Also claiming best quality points in the pen judging, Barrett beat Kamura by 3.68 points, with six more points to third placegetter Heath Barnsdall, of Pio Pio, who had already won four novice finals in the last two months, at Aria, Kumeu, Waitomo and at the Royal Easter Show in Auckland last Saturday.
Fifth in the event last year and winner of six of 21 junior finals, Alabaster has surpassed the dreams of dad Ricky, who despite concentrating mainly on farming and doing only one season of fulltime shearing, shore in four NZ championships finals across the Junior, Intermediate and Senior grades.
There are possibly more on the Alabaster production line, with Reuben being the second-eldest of five children of Ricky and wife Evelyn. The others are all girls.
“Heaps of rousies,” joked Ricky, who farms 18,000 ewes on four blocks in the Taihape area, two of them leased.
“We need more shearers.”
His wife didn’t shear or work in the woolsheds, and eldest daughter Lily, 16, has started to learn, but little is known yet of the farm-life aspirations of Fleur, 10, Marselene, 5, and Clara, 4. All, except Clara, of course, are at school, although Reuben has his future slowly mapping out with a handpiece, rather than textbooks.
He turns 15 in three weeks’ time and goes up to intermediate class next season. He has done only half-a-day’s shearing in the last month and reckons he’ll do more and more around Taihape over the next couple of years before possibly starting to hit the road to shear further afield.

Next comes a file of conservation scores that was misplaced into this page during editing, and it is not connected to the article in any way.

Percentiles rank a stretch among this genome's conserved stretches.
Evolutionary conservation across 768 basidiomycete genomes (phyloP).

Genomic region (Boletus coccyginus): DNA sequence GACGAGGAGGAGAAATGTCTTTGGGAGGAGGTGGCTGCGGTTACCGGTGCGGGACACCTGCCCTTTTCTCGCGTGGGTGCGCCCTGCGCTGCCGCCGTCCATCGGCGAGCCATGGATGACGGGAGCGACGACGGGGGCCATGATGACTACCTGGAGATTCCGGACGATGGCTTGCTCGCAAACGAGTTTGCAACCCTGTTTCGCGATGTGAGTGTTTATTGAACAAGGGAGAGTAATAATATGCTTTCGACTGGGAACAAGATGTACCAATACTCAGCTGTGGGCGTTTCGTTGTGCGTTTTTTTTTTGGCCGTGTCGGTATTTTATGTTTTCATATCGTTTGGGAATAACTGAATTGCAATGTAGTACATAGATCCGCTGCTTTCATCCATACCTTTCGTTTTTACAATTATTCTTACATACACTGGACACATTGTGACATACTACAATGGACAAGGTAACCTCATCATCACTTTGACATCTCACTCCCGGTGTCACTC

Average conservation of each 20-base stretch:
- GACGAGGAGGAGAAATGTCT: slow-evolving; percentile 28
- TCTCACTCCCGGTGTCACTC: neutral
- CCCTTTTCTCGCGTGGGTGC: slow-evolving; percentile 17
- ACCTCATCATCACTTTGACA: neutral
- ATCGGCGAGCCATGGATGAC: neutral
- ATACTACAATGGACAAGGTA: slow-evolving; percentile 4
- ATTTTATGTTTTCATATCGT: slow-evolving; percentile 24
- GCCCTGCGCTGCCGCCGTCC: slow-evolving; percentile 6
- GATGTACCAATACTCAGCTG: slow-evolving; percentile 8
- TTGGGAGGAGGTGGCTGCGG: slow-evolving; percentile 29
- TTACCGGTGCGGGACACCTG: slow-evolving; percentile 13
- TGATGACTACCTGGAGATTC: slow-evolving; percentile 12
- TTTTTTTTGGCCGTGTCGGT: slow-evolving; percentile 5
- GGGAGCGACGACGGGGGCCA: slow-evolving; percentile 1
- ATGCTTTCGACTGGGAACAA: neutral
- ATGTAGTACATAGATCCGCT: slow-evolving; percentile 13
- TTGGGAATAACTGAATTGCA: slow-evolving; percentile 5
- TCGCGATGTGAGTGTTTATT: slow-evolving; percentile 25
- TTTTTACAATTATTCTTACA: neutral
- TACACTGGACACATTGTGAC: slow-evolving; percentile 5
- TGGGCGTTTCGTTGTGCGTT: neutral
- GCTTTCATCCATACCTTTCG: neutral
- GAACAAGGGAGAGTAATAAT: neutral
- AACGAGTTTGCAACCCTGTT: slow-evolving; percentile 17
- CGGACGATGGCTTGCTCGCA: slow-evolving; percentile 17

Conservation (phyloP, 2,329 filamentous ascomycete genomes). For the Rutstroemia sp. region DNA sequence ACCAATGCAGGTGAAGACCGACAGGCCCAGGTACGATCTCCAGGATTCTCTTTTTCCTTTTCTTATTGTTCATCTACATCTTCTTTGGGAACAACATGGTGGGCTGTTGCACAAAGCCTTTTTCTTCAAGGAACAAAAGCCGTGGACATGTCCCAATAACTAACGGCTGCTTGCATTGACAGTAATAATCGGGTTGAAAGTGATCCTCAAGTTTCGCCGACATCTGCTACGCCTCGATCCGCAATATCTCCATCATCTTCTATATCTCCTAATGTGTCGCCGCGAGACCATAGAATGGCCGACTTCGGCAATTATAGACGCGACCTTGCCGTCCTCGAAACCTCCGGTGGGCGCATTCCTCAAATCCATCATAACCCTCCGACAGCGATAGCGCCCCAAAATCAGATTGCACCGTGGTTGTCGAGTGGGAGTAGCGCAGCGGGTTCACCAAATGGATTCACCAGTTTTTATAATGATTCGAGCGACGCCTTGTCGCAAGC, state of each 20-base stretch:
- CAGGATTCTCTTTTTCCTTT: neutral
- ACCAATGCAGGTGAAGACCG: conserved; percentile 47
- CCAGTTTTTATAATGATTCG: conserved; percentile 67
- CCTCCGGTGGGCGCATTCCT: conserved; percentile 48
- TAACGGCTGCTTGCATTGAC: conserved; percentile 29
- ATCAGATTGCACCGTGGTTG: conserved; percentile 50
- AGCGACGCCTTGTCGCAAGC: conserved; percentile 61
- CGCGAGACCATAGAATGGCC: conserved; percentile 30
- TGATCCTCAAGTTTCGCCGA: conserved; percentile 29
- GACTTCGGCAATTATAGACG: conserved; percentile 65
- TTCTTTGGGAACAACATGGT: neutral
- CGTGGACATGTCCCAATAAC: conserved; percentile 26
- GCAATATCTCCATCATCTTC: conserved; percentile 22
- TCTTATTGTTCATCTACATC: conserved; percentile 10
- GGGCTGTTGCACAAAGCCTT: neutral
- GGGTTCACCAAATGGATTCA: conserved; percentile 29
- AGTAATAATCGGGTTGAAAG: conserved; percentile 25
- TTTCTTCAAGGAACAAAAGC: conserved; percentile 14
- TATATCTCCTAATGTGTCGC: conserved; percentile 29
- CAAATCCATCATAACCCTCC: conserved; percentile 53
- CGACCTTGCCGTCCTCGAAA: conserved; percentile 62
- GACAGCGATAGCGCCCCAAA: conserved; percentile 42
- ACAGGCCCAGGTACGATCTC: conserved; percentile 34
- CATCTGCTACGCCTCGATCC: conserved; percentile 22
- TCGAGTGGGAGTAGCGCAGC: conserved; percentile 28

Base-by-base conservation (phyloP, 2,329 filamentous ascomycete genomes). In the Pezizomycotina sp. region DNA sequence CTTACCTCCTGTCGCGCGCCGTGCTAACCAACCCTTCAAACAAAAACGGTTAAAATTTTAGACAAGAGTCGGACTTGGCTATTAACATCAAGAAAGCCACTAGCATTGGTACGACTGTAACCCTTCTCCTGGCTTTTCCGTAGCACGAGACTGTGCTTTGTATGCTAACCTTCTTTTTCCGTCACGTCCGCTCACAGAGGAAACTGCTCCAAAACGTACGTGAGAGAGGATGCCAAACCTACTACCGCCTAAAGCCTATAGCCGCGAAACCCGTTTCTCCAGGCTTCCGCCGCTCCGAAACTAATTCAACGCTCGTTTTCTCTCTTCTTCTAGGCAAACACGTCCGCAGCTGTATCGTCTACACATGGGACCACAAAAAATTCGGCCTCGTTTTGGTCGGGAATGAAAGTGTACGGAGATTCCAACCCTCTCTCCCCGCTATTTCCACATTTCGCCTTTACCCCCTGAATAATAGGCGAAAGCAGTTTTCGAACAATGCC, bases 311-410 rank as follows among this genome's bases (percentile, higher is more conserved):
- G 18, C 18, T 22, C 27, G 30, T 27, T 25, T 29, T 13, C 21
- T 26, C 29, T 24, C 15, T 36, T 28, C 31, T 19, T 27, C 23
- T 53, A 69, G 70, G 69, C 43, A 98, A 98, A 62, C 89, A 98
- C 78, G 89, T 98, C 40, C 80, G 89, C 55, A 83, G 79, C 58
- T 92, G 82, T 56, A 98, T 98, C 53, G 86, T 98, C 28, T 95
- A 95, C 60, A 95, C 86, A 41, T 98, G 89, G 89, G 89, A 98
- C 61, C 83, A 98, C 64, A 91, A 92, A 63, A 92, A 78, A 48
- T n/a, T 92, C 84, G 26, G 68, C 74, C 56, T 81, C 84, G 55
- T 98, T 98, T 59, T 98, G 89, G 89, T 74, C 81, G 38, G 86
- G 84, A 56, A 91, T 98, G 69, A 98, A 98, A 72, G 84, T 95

“I don’t like school much,” he said.
The youngest major show shearing title winners are thought to have been David Gordon, of Masterton, and Josh Balme, of Te Kuiti, who were each 13 when they won the Golden Shears Novice title in 2010 and 2012 respectively.
Stevens’ unique shearing-wool handling double at Te Kuiti
Napier shearer Ricci Stevens, 26, completed a unique double of doubles at the NZ championships when he won the senior title final on Saturday night, after winning the senior wool handling title on Thursday.
No other competitor has won New Zealand championships titles in both shearing and wool handling.
The runner-up was King Country-based Catherine Mullooly, who as a junior on the same stage in 2014 became the first woman to be named top-ranked competitor in any grade of shearing. She was just 1.145 points from becoming the first female senior winner since the championships were first held as the King Country Shears in 1985.
Third place went to South Island-based Luis Pincol, from Chile, just 2.211 points from scoring the biggest-ever win by a shearer from South America.
The shape of the senior final changed dramatically when top-ranked Tegwyn Bradley, of Woodville, winner of 14 other finals during the season including the Golden Shears, was eliminated in the semi-finals on Saturday afternoon.
Son-in-law of 2017 world champion and his employer John Kirkpatrick, Stevens made his intentions clear, more than 20 seconds clear of nearest challengers Mullooly and Pincol through the halfway stage. He finished his 12 sheep in 13 minutes 58.38 seconds, half-a-minute clear of eventual second-man off and Gore-based fourth placegetter Lionel Taumata, from Taumarunui.
Mullooly was third to finish, in 13 minutes 31.28 seconds, and was by more than a point the best shearer in the board judging, but suffered in the judging in the pens afterwards.
The 2017 intermediate champion, Masterton-based Sean Gouk was fifth, and sixth was Whakapunaki (Naki) Maraki, of Flaxmere, who on Thursday was fourth in the junior wool handling final won by partner Ngaira Puha.